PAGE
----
Jeremy should offer him a role in the Shadow Cabinet, to take forward some of the policies he has championed over the past few weeks. And he should accept. Far better that a man of such talent plays a prominent part in fleshing out a new Labour programme rather than sulk.

Respect each other

Heretics should not be burnt. Dissent is not disloyalty.

Trying to change society gives many options and thus disagreements are inevitable. These can be robust but must be respectful. Abuse or threats are unacceptable and should be grounds for suspension or expulsion if proven.

However, this should not be a green light to the use of administrative means to tackle political problems. A party which applies rigid discipline, suppresses independent thought and relies on oaths of everlasting loyalty condemns itself to eventual sterility.

After the dust has settled we need to examine the cases of all those who were excluded from voting and ensure they were all dealt with fairly, and not as an organisational move to support one candidate over another.

Respect for the membership

Since our approach to the membership is to see them as a constructive and contributing asset we need to build a campaigning party.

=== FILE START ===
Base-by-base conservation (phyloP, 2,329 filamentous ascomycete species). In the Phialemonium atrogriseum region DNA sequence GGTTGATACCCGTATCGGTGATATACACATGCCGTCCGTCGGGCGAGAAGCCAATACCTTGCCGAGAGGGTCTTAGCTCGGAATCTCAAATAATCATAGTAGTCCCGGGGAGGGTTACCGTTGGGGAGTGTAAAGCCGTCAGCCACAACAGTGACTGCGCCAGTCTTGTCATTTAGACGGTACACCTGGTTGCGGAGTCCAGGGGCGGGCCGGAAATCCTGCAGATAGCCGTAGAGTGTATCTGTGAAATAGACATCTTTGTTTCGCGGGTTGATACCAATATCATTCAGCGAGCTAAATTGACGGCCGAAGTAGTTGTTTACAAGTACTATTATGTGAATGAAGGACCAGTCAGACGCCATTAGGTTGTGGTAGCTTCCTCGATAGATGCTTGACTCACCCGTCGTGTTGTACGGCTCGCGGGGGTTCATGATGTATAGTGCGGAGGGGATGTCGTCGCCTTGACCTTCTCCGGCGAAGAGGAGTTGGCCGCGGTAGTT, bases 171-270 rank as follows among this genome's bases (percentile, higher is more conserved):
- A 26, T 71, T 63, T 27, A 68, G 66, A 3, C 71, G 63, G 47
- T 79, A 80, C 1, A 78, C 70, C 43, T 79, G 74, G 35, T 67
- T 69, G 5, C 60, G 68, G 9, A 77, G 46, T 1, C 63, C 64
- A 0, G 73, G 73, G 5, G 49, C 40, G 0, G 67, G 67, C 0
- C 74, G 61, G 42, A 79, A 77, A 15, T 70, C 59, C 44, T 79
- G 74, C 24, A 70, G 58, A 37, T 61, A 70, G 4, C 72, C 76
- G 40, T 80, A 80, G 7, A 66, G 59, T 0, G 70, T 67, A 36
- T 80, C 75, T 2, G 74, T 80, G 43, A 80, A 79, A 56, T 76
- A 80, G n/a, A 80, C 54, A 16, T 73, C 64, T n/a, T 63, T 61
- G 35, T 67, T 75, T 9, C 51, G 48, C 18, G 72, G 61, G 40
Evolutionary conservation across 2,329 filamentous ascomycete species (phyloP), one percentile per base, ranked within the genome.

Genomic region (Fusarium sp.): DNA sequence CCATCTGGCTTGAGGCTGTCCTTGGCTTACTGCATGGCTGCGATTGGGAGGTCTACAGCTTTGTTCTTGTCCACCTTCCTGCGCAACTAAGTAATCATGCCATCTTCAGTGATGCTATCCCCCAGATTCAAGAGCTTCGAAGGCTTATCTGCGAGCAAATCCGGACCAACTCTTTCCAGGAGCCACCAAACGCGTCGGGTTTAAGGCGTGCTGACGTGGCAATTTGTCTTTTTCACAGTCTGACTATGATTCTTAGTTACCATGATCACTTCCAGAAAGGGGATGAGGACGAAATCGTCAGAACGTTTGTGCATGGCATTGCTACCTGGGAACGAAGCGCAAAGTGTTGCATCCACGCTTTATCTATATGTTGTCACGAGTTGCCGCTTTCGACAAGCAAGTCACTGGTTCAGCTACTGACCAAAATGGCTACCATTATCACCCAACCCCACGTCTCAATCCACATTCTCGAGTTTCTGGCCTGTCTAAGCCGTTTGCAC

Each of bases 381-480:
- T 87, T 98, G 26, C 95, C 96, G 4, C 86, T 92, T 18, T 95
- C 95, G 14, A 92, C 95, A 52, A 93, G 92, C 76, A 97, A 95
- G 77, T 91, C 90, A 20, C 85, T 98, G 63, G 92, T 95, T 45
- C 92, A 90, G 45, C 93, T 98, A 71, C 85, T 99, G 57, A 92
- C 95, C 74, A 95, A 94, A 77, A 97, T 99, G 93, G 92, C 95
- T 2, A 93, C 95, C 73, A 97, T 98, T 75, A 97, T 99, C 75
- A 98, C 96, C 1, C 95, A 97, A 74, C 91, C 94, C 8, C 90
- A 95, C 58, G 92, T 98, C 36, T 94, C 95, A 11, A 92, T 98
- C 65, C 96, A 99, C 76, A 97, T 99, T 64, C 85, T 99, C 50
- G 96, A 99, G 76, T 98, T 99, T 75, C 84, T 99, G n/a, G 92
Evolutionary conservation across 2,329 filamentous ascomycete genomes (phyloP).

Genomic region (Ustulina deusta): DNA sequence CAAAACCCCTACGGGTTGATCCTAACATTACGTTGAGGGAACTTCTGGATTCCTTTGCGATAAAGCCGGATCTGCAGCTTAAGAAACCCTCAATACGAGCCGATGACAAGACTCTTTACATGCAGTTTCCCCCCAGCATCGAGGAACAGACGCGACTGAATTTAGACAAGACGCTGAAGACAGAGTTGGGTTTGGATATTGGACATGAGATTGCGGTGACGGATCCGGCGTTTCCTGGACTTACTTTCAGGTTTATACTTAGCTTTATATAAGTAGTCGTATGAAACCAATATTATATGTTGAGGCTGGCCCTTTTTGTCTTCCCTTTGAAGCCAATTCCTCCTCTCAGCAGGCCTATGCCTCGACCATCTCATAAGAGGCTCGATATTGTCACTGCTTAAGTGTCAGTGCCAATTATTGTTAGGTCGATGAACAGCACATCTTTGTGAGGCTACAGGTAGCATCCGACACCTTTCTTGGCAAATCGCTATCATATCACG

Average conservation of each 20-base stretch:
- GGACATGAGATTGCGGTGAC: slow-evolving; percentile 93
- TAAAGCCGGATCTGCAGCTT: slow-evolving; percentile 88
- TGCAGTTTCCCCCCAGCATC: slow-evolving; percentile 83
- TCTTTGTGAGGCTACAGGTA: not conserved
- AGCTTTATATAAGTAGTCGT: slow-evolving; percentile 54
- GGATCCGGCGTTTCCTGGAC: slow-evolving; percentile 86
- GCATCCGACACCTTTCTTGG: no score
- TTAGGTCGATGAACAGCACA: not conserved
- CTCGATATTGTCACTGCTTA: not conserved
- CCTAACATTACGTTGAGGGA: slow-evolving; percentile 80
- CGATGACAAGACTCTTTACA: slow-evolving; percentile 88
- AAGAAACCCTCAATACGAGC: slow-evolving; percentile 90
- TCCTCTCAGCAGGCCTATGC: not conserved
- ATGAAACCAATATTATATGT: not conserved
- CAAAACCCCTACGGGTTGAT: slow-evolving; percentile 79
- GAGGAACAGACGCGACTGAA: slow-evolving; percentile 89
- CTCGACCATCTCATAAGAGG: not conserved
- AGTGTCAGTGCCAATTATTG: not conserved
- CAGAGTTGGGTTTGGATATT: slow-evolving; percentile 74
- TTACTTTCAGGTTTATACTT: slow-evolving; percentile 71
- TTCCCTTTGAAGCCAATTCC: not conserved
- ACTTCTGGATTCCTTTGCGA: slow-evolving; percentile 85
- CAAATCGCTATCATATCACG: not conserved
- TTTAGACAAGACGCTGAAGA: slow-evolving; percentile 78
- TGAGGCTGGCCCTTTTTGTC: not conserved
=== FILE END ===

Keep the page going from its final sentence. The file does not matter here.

Accordingly, we need to consider how best to retain and recruit, not just for any third leadership contest, but to provide the sinews for change. We need to get involved in campaigns based on solidarity and social justice rather than on parliamentary tactics. Since we presently don’t have the aptitude nor the ability within our bureaucracy to switch easily to such an approach we have to look for issues where we can add value and heft and which already have leaderships and structures in place.

The Fast Food campaigns being run by the Bakers’ union offers scope for solidarity and political activity, as do many of the campaigns run by the RMT and Unite Community. These, plus action against unfair employment practices and consumer boycotts against tax dodging multinationals all allow us to work alongside those already involved and need not be universal in their application.

If members are to be attracted and developed they must be protected from death by meetings. Education by action would also allow us to develop the next generation of activists at a time when many have drifted away.

And for Scotland…

After Jeremy’s thumping victory we would expect that he and Kezia would each recognise the others’ mandate and neither would try to undermine or challenge the other.

Each will now have their own areas of policy and operational responsibility, which will interact, and where a divergence in application will be a healthy sign of devolution responding to different priorities.

In this context Kez was particularly badly advised to come out so strongly for any candidate in the UK leadership election. She should have remained apart from the fray, since she will now have to deal with someone she strongly opposed. Thank goodness Jeremy’s nature is magnanimous rather than vindictive.